Anyway, I was told that I’d probably lose my hair (again, still hasn’t happened a good 2 months or so in) and I’d most likely get to keep my eyebrows. As you can see from the picture earlier on in this post, I have shaved my head before and I know what I look like bald, so losing my hair isn’t really a worry for me. Plus I’m a big dirty punk, so I have a fine supply of boots and braces to get me through it. Funny enough, I actually had an idea for a joke a while ago about beating up a skinhead, who turned out to be a chemo patient. Maybe karma gave my cancer on the foot of that but either way, Larry David did a much better job of it than I would have:

 

Thank you all for reading!

Again, I had a plan to write about some really gritty shit (I assure you, the IVF wanking room will be discussed in the next post.), however I was horribly sidetracked by a number of thoughts I’d been having about attitude, positivity and the value of other peoples experience/how to use it (y’know, all that “dealing with cancer” crap, that actually aims to help other people going through treatment.)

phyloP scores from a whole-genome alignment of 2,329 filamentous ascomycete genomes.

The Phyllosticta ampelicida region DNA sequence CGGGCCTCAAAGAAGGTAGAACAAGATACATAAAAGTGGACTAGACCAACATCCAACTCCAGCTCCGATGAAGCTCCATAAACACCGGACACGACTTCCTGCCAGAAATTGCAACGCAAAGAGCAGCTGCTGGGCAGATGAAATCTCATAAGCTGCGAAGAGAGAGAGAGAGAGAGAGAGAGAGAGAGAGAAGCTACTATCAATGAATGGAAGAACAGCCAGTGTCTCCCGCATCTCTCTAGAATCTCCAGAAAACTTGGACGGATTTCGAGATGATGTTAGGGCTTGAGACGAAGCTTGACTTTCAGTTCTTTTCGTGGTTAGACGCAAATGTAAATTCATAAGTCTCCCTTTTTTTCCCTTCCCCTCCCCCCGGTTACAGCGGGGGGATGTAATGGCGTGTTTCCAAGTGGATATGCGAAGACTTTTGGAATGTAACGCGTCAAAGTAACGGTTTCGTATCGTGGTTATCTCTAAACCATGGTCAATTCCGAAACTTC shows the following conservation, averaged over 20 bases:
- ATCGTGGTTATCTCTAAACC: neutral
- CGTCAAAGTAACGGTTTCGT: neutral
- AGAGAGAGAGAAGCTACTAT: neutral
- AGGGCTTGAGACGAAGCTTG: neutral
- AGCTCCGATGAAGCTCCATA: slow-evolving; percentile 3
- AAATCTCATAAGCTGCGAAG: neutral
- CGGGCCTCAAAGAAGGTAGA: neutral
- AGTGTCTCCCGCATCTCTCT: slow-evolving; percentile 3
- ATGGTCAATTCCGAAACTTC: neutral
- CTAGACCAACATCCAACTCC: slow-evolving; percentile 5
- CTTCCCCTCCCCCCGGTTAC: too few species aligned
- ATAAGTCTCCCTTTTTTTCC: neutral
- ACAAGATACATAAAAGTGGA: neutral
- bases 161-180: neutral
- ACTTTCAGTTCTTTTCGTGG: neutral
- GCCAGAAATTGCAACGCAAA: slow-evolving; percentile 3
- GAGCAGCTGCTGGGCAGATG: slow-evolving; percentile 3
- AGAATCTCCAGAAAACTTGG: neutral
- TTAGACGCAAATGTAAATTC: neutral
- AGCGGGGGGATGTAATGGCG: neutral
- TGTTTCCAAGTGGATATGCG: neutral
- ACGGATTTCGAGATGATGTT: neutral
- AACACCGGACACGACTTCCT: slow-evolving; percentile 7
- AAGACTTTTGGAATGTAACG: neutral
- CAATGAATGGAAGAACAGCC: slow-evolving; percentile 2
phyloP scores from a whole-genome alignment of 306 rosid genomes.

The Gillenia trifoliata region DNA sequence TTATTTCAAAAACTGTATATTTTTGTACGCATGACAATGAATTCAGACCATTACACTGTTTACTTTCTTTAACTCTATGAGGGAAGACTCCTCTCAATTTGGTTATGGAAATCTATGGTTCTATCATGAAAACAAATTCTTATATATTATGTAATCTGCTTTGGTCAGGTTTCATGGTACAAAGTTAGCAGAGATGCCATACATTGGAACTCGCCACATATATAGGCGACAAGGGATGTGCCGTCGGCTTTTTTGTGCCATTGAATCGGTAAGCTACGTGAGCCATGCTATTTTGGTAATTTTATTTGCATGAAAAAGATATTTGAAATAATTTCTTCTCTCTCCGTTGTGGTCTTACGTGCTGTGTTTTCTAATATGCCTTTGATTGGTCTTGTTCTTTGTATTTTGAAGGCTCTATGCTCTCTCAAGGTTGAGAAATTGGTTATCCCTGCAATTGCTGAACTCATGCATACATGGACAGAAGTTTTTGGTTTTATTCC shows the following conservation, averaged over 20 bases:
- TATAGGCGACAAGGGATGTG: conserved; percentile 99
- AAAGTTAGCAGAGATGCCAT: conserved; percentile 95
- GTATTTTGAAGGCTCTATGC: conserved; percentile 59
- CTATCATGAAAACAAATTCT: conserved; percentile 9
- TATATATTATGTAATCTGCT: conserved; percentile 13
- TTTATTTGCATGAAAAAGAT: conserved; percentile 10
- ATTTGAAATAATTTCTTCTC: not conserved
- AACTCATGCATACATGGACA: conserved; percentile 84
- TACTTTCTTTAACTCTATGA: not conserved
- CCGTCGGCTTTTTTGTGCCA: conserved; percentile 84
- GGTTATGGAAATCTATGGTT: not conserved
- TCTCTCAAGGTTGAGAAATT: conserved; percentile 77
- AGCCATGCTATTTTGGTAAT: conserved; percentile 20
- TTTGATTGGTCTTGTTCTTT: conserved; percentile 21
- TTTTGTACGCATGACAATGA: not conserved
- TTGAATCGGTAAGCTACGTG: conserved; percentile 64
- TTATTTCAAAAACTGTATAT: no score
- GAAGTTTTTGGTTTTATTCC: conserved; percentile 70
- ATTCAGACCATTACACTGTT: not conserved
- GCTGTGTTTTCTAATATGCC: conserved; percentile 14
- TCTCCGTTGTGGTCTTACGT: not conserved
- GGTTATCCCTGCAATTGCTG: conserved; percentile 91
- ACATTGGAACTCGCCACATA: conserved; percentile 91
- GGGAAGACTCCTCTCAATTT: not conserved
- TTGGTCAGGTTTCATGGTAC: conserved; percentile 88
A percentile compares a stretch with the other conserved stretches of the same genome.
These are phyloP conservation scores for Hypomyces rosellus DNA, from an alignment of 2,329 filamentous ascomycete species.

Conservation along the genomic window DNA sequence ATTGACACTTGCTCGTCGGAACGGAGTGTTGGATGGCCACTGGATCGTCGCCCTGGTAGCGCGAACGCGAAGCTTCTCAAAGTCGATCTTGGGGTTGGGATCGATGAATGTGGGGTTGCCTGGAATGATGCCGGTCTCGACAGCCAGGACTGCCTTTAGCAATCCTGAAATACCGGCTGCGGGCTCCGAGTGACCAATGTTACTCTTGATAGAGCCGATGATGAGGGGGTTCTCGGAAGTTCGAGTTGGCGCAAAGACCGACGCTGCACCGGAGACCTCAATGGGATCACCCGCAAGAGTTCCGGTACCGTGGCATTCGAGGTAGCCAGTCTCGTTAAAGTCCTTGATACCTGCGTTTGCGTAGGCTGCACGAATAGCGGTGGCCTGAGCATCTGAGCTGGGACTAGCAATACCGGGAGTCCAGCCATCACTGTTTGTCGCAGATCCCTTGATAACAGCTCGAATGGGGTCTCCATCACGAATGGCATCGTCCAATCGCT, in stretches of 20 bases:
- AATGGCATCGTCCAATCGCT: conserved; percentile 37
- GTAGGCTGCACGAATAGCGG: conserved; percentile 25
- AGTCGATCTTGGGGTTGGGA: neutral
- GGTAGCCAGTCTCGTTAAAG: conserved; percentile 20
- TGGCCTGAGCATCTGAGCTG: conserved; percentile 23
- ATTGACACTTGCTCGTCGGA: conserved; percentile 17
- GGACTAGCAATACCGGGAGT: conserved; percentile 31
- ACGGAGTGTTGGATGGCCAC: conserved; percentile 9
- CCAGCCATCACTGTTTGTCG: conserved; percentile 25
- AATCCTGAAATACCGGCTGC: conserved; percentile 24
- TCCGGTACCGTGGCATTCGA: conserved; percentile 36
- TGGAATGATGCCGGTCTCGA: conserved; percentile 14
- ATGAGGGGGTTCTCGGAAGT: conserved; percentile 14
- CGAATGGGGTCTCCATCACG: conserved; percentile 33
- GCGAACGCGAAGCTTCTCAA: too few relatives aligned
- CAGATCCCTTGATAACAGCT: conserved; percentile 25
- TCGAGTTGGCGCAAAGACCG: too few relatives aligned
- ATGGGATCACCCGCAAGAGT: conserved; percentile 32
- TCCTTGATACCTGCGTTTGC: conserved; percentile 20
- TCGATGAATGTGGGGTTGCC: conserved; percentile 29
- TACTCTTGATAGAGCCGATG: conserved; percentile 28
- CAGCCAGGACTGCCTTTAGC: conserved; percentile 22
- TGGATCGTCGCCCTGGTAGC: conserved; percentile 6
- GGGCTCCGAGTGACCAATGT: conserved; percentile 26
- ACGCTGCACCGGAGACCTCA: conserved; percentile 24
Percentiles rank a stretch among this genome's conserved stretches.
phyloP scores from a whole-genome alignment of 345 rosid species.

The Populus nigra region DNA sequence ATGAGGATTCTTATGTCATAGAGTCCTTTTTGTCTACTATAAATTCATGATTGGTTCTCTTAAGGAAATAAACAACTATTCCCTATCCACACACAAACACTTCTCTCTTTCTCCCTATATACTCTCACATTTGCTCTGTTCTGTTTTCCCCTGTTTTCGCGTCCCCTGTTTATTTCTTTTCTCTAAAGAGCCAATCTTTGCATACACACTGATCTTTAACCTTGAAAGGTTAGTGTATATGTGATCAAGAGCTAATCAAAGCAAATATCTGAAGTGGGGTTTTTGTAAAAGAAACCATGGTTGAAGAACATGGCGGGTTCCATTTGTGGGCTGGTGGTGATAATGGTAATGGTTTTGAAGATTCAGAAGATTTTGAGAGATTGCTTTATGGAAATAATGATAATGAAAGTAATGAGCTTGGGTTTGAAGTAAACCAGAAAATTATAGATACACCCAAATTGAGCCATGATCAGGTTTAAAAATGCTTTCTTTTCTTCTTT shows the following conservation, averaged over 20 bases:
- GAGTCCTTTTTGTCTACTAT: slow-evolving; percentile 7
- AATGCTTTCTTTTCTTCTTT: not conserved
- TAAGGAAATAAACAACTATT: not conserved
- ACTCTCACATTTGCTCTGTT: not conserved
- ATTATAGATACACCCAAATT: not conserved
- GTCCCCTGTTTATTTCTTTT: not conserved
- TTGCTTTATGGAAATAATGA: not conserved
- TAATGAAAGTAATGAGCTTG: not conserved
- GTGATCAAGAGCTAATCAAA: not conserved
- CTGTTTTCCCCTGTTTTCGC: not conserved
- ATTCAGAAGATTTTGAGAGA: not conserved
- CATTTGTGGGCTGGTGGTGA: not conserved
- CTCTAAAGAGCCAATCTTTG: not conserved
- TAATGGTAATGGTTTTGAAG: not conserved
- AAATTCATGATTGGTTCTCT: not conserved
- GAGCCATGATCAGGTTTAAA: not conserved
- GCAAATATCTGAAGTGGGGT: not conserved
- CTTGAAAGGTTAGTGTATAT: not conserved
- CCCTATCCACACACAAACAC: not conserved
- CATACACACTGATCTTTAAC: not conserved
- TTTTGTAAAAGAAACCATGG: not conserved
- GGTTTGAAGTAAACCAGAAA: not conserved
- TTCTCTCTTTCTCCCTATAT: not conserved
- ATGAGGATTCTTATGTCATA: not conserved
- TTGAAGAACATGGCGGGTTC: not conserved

Anyway, I hope I didn’t shite on too much and that this was of some use to some of you. Again, I love hearing from y’all, so feel free to get in contact with me through this or social media if you want to throw in your two cents on any of the issues discussed or just want to say hi 🙂

 

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2 thoughts on “Pre-Chemo (Pt.1)

  1. Hey Ben. I finished my chemo for Hodgkins about 2 months ago, and like you, I didn’t lose my hair or vomit once. I did end up with changed tastebuds for a few days after each treatment, and I still have the reduced sensation and tingling in my fingers and toes (peripheral neuropathy), but apart from that I’m fine. The ABVD did the trick, and I hope it does for you! Good luck on your chemo journey, and keep up the blog posts. Richard